531,534 & 535 were later rebuilt with superheated boilers and larger cylinders which theoretically would have brought the locos into line with the 2-4-0s in terms of tractive effort. The closing of branches and less frequent passenger services during and after the emergency would have pretty much made the Achill Bogies redundant. The G2s were preferred to the larger MGWR D6 & 7 4-4-0s for passenger services on the Mayo & Sligo roads having a reputation of being being steadier at speed and easier on the track than the larger locos
    John


    If I was going there I would'nt be starting here.

  7. #7
    Senior Member jhb171achill's Avatar
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    The late Billy Lohan (Galway driver) recalled one of them being temporarily stationed in Athlone shortly after the Achill line closed. With a shortage of locos one day of the Ballinasloe cattle fair, they hitched one onto a cattle train. Despite just being empties from Athlone to Ballinasloe, Billy recalled it slipping like mad, being hopelessly underpowered for such work. By the time it arrived in Ballinasloe, common sense prevailed and it was recalled to shed, travelling light. He didn't remember what was sent out to take the loaded train, let alone where they got the replacement engine from! His overall analysis was as might be expected: suitable for a two or three coach local, with maybe half a dozen wagons; maybe a heavier load on an all-level line (which Achill most certainly wasn't!)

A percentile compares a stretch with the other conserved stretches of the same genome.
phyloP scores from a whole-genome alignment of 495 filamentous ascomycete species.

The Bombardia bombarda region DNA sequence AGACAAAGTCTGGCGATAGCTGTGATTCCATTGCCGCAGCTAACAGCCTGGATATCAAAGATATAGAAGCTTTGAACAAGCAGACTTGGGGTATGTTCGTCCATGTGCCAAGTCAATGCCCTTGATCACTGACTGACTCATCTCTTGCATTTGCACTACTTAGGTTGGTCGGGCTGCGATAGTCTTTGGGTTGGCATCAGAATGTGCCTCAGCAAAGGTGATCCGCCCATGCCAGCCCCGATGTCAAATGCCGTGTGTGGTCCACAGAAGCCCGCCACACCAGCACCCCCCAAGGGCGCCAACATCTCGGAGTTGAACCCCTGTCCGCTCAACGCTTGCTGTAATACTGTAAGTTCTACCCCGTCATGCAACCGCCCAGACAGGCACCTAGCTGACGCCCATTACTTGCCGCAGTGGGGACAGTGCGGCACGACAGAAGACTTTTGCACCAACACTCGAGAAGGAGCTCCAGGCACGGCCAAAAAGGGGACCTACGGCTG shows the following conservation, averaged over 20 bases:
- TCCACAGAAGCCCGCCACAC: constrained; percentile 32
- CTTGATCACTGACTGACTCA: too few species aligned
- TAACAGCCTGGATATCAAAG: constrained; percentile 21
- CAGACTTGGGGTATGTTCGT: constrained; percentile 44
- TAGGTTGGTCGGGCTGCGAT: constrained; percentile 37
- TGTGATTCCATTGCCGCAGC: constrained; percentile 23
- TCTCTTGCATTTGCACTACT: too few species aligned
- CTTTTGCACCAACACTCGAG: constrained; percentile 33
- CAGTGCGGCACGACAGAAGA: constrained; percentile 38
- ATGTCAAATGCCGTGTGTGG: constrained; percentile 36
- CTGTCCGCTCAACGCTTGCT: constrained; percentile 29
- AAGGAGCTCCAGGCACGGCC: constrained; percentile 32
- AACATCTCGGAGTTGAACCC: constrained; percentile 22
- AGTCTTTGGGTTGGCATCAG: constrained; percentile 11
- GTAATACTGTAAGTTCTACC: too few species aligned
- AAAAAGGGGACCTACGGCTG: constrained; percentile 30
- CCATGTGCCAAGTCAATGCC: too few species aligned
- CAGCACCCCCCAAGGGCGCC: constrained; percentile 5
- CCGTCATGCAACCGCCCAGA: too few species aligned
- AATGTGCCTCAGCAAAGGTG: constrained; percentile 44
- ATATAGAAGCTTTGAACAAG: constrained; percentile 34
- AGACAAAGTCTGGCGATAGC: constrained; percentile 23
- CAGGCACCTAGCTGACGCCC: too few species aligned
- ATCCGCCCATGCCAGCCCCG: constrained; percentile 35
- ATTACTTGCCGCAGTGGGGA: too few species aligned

“An error does not become truth by reason of multiplied propagation, nor does truth become error because nobody sees it. Truth stands, even if there be no public support”

    Never argue with an idiot. He will bring you down to his level, then beat you with experience.